• Project Management

  • Failed Healthcare IT Project Business Cases, a Career Guide to Lessons Learned
  • By: Natalie Disque
  • Narrated by: Paula Slade
  • Length: 1 hr and 30 mins
  • Unabridged Audiobook
  • Release date: 02-08-16
  • Language: English
  • Publisher: Natalie Disque, llc
  • 1 out of 5 stars 1.0 (1 rating)

Regular price: $6.95

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Publisher's Summary

With the world becoming increasingly dependent on technology, it is not surprise to anyone that IT projects are literally coming out of the woodwork. If that is not a big enough pill to swallow, IT projects, regardless of their particular industry, fail at a higher rate than infrastructure projects. All of this means that the project manager's role is crucial, and is even more crucial when it comes to healthcare IT projects.
Healthcare is a big business and is only continuing to grow. Because of this, technology must adapt and transform to meet the needs of the public. Failed healthcare IT projects are nothing new. However, they surely are something that can be learned from. In every failure is a lesson that can be used for a future project - a lesson that can help to save, or better, someone else's life.
©2016 Natalie Disque (P)2016 Natalie Disque
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Customer Reviews

Most Helpful
1 out of 5 stars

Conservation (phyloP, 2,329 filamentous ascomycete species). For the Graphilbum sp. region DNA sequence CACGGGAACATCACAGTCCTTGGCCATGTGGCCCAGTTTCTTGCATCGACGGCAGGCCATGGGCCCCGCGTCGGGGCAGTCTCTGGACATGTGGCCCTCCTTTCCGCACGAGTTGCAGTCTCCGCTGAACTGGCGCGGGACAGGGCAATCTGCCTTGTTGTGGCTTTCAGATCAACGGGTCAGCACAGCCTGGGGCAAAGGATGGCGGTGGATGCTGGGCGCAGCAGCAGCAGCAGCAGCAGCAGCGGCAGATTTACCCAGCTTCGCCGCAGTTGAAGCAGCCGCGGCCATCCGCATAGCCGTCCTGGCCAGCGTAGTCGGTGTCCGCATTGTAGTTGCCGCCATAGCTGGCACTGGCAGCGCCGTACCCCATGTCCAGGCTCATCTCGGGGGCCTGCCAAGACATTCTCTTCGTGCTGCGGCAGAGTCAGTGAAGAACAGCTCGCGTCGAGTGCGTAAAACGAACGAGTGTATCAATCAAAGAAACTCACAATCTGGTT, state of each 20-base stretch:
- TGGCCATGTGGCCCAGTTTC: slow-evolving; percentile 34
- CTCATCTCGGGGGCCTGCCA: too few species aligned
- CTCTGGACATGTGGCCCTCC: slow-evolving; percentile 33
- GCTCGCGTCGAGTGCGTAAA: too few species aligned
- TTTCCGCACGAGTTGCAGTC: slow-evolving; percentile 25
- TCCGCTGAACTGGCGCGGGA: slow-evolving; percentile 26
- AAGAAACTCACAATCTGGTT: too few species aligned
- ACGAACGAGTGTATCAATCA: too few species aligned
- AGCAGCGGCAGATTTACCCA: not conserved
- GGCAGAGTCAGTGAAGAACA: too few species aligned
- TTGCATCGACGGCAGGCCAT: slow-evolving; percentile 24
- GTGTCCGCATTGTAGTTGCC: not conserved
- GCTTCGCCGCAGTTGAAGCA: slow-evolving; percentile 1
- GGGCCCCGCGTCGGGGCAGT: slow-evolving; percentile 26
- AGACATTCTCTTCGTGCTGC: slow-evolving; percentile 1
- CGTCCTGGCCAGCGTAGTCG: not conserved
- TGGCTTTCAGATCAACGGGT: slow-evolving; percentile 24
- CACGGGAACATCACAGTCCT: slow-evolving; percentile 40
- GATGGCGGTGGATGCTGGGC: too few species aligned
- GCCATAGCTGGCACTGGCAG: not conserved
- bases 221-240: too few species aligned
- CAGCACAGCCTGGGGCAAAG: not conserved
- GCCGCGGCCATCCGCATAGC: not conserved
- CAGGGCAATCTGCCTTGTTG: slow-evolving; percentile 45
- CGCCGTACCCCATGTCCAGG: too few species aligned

By Pimpernel Sandybanks on 02-18-16

Unclear Business Cases, weak lessons learned

Lessons learned means finger pointing at stakeholders. The lessons learned aren't brought to enough detail to actually be helpful to anyone unless they have no experience with project management. Stakeholders, unless they've worked in IT cannot imagine the complexity of IT projects. Stakeholder "buy in" cannot exist without an understanding of that complexity. The books early mapping of IT projects to construction project is glossed over and can span the length of a book this size. While not entirely inaccurate it doesn't map to the reality of IT projects. Requirements for IT projects are enormously complex and they shift rapidly, at the core of these requirements are user level requirements. While this is brought up for Google health, it's ignored for most of the projects.

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